In terms of the Brunels and the Barrys in ‘Building Passions’, the Crystal Palace was one of the few (only?) structures where Isambard Kingdom Brunel and Sir Charles Barry shared combined thoughts on its erection. The designer was Joseph Paxton, an expert in large-scale greenhouses, but of course there was a Building Committee chaired by the civil engineer Sir William Cubitt, to which Brunel and Barry belonged with Robert Stephenson and a few other eminent individuals.
The iron and plate glass design influenced both Brunel’s Paddington Station as well as Edward Middleton Barry’s Floral Hall, adjoining the new Royal Opera House. It also showed the wider world what could be done with these two key building materials. In Chicago this influenced innovative architects to start using them to design taller, lighter (both meanings) office structures with new elevator technology. The word ‘skyscraper’ entered our vocabulary. Steel replaced iron as a cheaper but more tensile metal, and so the industrial era moved into the rapidly growing commercial cities of the world, most typified in the 20th Century by New York and its Empire States Building.
So far I’ve spread my top 10 list between different types of structure including a bridge, a club house, a ship and an opera house with an appended iron and glass hall.
In this post I will cover one of the two remaining structures not included in my Twitter poll before Christmas. It will be the only railway station in my 10 favourites.
But why did I choose it as I actually like many Victorian stations? Because it was distinctive and connects strongly with Isambard Kingdom Brunel‘s Great Western Railway.
Paddington Station may be better known for the eponymous teddy bear in the story and movies. It was a station I came to know well after I started university at Bristol, where the Great Western Railway began originally in the 19th Century.
Brunel wanted something magnificent and cutting-edge to establish his railway as THE gateway to the West of England and in deed to his superb transatlantic steamships docked in Bristol Port.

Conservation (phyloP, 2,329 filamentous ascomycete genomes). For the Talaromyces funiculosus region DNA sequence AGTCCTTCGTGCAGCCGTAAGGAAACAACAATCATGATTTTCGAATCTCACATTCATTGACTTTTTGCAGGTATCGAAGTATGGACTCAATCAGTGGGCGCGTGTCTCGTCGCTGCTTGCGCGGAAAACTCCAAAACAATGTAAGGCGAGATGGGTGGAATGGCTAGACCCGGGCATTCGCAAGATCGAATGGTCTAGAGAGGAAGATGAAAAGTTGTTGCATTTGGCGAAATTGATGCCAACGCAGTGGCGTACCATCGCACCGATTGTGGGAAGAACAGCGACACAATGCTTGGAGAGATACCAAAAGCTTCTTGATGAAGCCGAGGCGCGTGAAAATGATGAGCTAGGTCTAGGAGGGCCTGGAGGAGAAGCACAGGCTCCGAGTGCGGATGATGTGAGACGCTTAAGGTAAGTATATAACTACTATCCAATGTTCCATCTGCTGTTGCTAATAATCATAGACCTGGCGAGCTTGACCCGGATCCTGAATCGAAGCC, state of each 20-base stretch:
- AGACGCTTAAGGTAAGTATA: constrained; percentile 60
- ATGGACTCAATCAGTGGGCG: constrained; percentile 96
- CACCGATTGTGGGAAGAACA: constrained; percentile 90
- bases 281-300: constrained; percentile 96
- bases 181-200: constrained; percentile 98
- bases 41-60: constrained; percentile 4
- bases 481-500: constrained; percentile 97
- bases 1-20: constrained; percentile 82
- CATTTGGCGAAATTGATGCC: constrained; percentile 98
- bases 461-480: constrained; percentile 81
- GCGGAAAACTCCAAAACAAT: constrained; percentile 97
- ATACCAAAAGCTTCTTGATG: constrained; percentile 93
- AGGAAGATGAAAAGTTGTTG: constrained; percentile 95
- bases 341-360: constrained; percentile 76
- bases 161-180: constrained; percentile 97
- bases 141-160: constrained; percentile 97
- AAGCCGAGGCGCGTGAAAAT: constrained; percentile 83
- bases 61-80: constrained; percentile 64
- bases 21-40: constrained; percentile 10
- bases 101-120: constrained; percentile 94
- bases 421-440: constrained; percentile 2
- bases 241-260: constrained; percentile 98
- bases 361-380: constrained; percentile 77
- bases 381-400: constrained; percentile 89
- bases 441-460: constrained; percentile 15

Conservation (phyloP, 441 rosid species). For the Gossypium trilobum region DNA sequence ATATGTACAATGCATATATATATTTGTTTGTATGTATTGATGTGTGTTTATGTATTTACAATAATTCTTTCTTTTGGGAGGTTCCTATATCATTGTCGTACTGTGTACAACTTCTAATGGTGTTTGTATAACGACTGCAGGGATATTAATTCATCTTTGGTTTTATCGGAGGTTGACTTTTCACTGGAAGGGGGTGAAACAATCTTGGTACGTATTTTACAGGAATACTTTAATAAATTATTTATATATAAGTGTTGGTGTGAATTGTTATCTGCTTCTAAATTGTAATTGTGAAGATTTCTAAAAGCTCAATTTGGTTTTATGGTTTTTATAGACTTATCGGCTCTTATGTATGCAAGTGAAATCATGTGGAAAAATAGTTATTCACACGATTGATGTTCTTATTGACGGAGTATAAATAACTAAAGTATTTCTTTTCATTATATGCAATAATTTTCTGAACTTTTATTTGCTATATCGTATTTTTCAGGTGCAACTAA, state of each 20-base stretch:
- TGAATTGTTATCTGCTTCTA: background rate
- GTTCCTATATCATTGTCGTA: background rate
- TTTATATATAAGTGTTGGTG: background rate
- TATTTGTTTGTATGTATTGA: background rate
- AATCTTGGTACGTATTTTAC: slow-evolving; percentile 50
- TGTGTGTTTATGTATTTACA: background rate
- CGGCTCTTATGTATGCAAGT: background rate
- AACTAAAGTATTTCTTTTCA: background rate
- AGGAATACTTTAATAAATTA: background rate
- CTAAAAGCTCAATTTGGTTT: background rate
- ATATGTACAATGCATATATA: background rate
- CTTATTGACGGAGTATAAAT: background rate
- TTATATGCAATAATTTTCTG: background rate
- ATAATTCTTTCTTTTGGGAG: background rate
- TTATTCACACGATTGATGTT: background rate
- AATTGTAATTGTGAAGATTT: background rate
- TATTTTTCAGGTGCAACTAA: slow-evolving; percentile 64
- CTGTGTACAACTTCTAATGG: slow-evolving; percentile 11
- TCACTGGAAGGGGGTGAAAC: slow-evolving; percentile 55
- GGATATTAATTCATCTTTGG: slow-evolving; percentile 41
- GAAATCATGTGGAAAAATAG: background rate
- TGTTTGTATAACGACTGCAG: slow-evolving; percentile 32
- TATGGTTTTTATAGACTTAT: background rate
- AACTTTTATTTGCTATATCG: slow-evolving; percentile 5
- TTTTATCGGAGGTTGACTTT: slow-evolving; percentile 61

Another connection I describe in the book and is in my list of favourites, is the Crystal Palace. Like that vast structure, Paddington had a huge iron and glass roof that survives to this day. Brunel was involved with both. Passengers can still take Great Western trains to Bath, Bristol, the South West and South Wales.
If you are fans of the musical ‘My Fair Lady’ you will recognise the song in the title of this post.
It is sung by Elisa Doolittle, the flower seller, as she dances around Covent Garden marketplace in London more than a century ago. The movie actress was Audrey Hepburn, who by the end of the film transforms from a chirpy Cockney to a posh high-class lady.
Covent Garden is still a big London attraction and the Royal Opera House and Floral Hall to be found there, also feature in ‘Building Passions‘. This is because they were built by the architect Edward Middleton Barry, brother of John Wolfe Barry.
I particularly like the Floral Hall, designed as it was in a miniature form of the Crystal Palace, another favourite structure in the book. When the Royal Opera House was renovated at the turn of the 20th and 21st centuries, the engineers managed to raise the next door hall up on stilts and create a beautiful metal and glass venue for opera goers and other guests.
The structure still exists as a world centre of song and dance, which is fitting as we approach the festive switch from 2019 to 2020.
Have a happy one!